Tobacco knowledge and beliefs in Chinese American men

Kent K. Hu, Erica D. Woodall, H. Hoai Do, Shin-Ping Tu, Beti Thompson, Elizabeth Acorda, Lin Li, Vicky M. Taylor

Research output: Contribution to journalArticlepeer-review

14 Scopus citations


Background: Chinese American men have relatively high smoking rates. However, there are limited data about the tobacco-related knowledge, attitudes, and beliefs of this racial/ethnic group. Methods: We conducted a communitybased telephone survey in Seattle, Washington during 2004. Households were identified by applying a previously validated list of Chinese last names to an electronic version of the Seattle telephone book. Interviews were completed in Cantonese, Mandarin, or English. Survey items addressed tobacco knowledge, cultural beliefs, and practices. Results: The study sample included 168 Chinese American men. Current, former, and never smoking rates were 22%, 42%, and 36%, respectively. Current smokers were less likely to be proficient in English than never smokers, and were less likely to have a regular doctor than former smokers. They also had lower levels of knowledge about the health effects of tobacco, and were more likely to have traditional Chinese cultural beliefs about tobacco use than non-smokers. Conclusion: Tobacco use continues to be a public health problem among Chinese American men. Smoking cessation programs should target men with limited English proficiency and those without a regular source of health care. Educational materials should specifically address the negative health effects of smoking. They should also both acknowledge and address Chinese cultural beliefs about tobacco use.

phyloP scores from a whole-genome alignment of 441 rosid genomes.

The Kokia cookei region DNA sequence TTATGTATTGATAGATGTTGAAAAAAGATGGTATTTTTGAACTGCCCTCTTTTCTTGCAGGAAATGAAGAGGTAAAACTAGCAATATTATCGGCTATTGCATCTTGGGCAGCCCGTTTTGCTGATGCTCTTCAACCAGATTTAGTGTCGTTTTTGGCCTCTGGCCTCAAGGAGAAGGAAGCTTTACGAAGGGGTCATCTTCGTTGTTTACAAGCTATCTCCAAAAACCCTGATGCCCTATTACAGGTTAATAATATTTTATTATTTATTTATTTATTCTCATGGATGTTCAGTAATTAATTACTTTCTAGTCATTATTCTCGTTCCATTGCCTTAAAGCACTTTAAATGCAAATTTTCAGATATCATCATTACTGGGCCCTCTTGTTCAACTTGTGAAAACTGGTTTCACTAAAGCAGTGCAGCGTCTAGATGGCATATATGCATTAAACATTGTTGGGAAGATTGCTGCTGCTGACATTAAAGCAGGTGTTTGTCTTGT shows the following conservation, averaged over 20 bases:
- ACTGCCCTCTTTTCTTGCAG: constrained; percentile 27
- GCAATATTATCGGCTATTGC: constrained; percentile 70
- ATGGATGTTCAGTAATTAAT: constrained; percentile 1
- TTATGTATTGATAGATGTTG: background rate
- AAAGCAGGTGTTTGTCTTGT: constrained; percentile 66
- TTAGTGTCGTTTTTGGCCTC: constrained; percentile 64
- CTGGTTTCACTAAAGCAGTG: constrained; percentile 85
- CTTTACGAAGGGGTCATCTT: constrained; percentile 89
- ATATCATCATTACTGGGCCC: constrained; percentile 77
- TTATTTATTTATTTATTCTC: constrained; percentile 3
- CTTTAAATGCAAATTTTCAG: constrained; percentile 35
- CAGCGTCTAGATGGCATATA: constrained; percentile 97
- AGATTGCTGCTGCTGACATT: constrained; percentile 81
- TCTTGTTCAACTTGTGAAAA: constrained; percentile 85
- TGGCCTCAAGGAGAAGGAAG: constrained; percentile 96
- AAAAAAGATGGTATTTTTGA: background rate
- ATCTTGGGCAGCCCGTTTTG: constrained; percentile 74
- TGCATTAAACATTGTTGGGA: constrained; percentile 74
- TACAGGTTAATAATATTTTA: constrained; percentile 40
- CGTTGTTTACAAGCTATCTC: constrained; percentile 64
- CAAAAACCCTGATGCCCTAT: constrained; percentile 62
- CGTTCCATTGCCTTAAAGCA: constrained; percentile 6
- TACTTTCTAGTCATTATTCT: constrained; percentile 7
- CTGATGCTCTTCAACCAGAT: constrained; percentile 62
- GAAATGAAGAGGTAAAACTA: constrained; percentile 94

Original languageEnglish (US)
Pages (from-to)434-438
Number of pages5
JournalAsian Pacific Journal of Cancer Prevention
Issue number3
StatePublished - Jan 1 2006
Externally publishedYes


  • Chinese Americans
  • Tobacco use

ASJC Scopus subject areas

  • Epidemiology
  • Oncology
  • Public Health, Environmental and Occupational Health
  • Cancer Research


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